Writer and director Nicole Holofcener delivers another win in a sharp and perceptive story about our insecurities and the little white lies we tell to protect the people we love. Her newest film, “You Hurt My Feelings,” explores the occasional dilemma facing us in relationships: when is it better to lie than tell the truth? The result is a deliciously entertaining comedy that taps into something recognizably human.
The main story focuses on Beth (played by the lovely Julia Louis-Dreyfus), a semi-successful writer working on her new book. Her previous memoir was a mediocre success, although none of her students have read it. She’s laden with self-doubt and worries that her agent doesn’t think the new book is worth publishing.
Meanwhile, her husband, Don (Tobias Menzies), is a psychotherapist who isn’t helping anybody. Wrestling with aging and uncertainty, he assesses his work’s relevance to his patients.
The bombshell of the film is not an affair but a confession that disrupts their marriage. Beth unexpectantly overhears Don confessing that he doesn’t like her new book. He’s supportive and encouraging as he reads over the drafts but doesn’t like any of them.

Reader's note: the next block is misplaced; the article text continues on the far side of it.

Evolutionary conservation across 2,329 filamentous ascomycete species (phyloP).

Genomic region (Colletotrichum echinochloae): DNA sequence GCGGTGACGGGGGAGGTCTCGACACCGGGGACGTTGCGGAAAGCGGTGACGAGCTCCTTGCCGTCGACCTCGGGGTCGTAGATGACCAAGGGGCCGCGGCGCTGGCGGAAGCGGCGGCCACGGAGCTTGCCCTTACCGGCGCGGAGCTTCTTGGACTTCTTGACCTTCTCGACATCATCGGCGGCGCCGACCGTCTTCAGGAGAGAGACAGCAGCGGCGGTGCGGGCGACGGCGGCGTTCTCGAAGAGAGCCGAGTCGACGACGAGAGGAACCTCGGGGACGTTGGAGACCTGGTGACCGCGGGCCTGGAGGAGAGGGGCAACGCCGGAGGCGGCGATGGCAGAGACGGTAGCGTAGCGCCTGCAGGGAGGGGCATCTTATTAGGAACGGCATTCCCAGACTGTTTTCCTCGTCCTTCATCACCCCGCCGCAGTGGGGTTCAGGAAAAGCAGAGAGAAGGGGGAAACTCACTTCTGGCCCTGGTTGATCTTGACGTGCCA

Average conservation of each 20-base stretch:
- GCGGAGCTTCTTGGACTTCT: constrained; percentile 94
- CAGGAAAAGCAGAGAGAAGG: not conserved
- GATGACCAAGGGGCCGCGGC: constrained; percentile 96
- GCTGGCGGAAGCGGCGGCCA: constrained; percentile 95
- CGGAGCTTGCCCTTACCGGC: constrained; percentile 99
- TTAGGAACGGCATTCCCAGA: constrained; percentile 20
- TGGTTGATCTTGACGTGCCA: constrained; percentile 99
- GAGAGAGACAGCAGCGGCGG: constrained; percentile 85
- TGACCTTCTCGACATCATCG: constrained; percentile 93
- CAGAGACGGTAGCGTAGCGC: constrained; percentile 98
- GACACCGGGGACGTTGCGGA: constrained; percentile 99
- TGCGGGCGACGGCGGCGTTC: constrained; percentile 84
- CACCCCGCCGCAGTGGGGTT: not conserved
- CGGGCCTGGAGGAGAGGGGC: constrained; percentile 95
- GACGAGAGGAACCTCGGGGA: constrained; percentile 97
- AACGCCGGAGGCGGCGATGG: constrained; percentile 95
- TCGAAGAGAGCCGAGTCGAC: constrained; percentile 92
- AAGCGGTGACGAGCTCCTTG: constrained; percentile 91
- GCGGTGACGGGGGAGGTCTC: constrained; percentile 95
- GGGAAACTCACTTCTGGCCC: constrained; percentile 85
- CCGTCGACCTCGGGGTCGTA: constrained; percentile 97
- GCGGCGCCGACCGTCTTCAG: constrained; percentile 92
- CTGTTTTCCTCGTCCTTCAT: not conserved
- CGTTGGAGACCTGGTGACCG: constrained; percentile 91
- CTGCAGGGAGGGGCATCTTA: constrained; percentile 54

Beth is totally devastated. She knows she’s probably an unexceptional writer, and her husband’s a crummy therapist. But the realization that he doesn’t really like her work is a blow to the gut, leaving Beth questioning her trust in him.
While tangled up in Don’s betrayal, Beth excessively showers their 20s-something son, Elliott, with encouragement, believing the extra enthusiasm will motivate him to actually get good at something. Their family dynamics are amusingly relatable, including Elliott’s disgust with his parents’ constant need to share food with one another in public.
Blended with superb pacing by editor Alisa Lepselter, the film delivers a smashingly good adult comedy you rarely see in theaters anymore. Holofcener supplies endless laughs, including cuts of David Cross and Amber Tamblyn as a quarreling couple that Don is treating quite unsuccessfully.
Although there are big problems in the world, “You Hurt My Feelings” has a lesson for all of us: It’s OK to fret over the little intrusive troubles in our lived-in bubbles. Sometimes momentary support and a bit of Botox are all we need to turn a bad day into a good life.